This buying guide will help you understand manufactured home warranties. Learn about the different types of manufactured home warranties available and what is covered under a manufactured home warranty.

Manufactured Home Dining Rooms

When buying a manufactured home, you’ll find a variety of different warranties. Be sure you know what each one is. Warranties may come from the home installer, retailer, manufacturer, and the appliance manufacturer. Review and compare them carefully before making your purchase.

Be sure to find out the answers to these questions:

* What different types of warranties come with the house?
* What is the coverage of each warranty? What problems are not covered?
* Are transportation and installation covered by the manufacturer’s written warranty? If not, do other written warranties cover these?
* What is the duration of each warranty?
* Who will offer warranty services and where will they be performed?
* Does the manufacturer offer extended warranties? If so, how much do they cost and what do they (and don’t they) cover?

Manufacturer warranties generally cover substantial defects in the following areas:

* Appliances installed by the factory, which may also be covered by unconnected appliance manufacturer warranties.
* Plumbing, heating ,and electrical systems installed by the factory.
* Workmanship of the structure.

Manufacturer warranties do not cover:

* Faulty installation and maintenance.
* Accidents.
* Normal aging and wear.
* Unauthorized repairs.
* Owner negligence.

Be sure to confirm that the person who carries out the installation follows the manufacturer’s instructions. Also, make sure the manufacturer’s repair and maintenance instructions (in the homeowner’s manual) are adhered to, to keep your warranty in effect.

While your retailer will carry out most warranty service, the manufacturer is fundamentally responsible for certifying the repairs.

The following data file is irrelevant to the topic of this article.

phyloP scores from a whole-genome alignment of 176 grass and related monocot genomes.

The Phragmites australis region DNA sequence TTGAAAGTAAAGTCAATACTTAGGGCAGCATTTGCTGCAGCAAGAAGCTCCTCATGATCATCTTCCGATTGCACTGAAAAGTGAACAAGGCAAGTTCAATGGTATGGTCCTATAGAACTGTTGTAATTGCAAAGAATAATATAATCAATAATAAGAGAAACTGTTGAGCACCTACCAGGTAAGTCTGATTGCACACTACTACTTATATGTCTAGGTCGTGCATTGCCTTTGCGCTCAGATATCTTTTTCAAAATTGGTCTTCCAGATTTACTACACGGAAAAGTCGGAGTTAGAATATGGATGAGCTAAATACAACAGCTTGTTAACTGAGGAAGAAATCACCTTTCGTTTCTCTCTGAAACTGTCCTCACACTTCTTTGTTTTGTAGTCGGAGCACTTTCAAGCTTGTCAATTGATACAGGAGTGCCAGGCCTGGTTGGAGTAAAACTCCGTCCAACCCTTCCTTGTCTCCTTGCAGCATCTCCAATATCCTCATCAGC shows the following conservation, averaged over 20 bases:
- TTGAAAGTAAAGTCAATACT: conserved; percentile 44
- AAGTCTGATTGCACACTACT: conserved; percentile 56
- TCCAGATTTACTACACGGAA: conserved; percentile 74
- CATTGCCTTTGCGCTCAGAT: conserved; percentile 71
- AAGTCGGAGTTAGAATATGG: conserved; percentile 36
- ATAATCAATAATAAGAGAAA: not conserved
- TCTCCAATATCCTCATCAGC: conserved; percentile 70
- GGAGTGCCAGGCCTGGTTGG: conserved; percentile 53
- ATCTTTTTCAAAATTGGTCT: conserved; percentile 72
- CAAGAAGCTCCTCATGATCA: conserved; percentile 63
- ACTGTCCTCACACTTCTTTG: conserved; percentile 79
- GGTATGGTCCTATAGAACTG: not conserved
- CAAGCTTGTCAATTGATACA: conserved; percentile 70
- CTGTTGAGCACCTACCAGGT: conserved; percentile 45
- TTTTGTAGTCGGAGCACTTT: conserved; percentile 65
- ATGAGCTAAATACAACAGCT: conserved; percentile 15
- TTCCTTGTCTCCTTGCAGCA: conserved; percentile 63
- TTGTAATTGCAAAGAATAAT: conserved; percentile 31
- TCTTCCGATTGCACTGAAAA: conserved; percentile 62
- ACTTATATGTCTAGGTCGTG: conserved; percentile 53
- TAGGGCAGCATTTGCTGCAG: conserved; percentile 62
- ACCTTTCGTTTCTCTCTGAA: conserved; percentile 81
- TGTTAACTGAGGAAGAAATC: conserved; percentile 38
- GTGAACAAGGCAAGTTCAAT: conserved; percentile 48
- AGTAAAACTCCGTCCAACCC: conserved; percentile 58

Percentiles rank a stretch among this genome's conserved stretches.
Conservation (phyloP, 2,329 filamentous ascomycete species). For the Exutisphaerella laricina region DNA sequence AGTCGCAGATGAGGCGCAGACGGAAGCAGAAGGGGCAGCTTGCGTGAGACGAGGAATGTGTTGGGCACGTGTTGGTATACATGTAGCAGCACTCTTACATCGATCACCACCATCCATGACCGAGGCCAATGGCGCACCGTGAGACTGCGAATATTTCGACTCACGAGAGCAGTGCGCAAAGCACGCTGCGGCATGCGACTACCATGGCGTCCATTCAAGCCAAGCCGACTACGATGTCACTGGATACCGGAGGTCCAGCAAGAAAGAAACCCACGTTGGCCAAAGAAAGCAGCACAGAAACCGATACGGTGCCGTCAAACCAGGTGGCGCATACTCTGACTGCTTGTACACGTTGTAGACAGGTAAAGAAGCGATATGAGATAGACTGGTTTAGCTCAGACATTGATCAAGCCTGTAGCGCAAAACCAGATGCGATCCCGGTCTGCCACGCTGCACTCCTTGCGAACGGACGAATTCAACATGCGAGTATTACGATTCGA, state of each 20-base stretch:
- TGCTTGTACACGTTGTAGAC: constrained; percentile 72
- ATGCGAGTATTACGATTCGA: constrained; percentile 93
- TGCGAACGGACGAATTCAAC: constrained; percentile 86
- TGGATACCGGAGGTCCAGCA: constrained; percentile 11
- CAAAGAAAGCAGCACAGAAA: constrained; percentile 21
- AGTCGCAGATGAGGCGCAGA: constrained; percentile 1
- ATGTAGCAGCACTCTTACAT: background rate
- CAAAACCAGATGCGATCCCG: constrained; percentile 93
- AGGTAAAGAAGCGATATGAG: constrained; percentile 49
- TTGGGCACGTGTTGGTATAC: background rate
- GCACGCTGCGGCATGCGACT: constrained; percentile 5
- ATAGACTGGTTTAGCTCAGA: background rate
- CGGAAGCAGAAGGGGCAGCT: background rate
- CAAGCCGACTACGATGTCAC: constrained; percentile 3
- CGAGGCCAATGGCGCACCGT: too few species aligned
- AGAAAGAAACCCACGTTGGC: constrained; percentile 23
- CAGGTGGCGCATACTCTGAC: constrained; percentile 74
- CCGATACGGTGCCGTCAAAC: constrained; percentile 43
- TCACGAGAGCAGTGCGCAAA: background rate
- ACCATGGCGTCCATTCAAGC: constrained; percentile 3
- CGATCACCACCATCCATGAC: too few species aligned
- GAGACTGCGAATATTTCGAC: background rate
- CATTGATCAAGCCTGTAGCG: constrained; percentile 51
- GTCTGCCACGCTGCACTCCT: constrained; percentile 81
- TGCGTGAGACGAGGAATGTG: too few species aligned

Implied warranties

On top of written warranties, you may also be protected by certain “implied warranties.” Implied warranties are unspoken, unwritten promises that a given product is fit to be sold and used for its intended purpose.

For example, a manufactured home should be fit to be sold and lived in. Implied warranties can protect you even if no written warranty exists. Many states allow sales that exclude implied warranties altogether (“as is” sales). But some states don’t allow sellers to limit or exclude implied warranties. Check with your regional consumer protection agencies to learn more about implied warranty protections. If you’re purchasing a previously owned home, inquire as to whether it’s being sold with a warranty or “as is”-with no implied or written warranty.

The retailer’s warranty

Retailers may offer a warranty on a home. Demand to see the retailer’s warranty in writing before purchasing a home. Many retailer warranties are different, but most include:

* The terms included in the warranty.
* The terms that you must maintain to keep the warranty in effect.
* What you can realistically expect from the retailer.
* That the home has been installed in accordance with the manufacturer’s installation instructions and local guidelines.

Retailer warranties don’t cover problems that arise from:

* Unauthorized repairs.
* Owner negligence.
* Failure by the owner to provide notice for service.

Appliance warranties

Your home appliances also have warranties that may come with the use and care manuals from the manufacturer, or be included in the manufacturer’s warranty, as required in some states. Most of the time, you’ll receive service from a local service center. However, if warranty service isn’t available, contact your retailer for alternative measures.

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About Don Vandervort
Don Vandervort has developed his expertise for more than 30 years as a remodeler and builder, Building Editor for Sunset Books, Senior Editor at Home Magazine, author of more than 30 home improvement books, and writer of countless magazine articles. He appeared for 3 seasons on HGTV’s “The Fix,” served as MSN’s home expert for several years, and is featured as Yelp's home improvement expert. Don founded HomeTips in 1996. Read more about Don Vandervort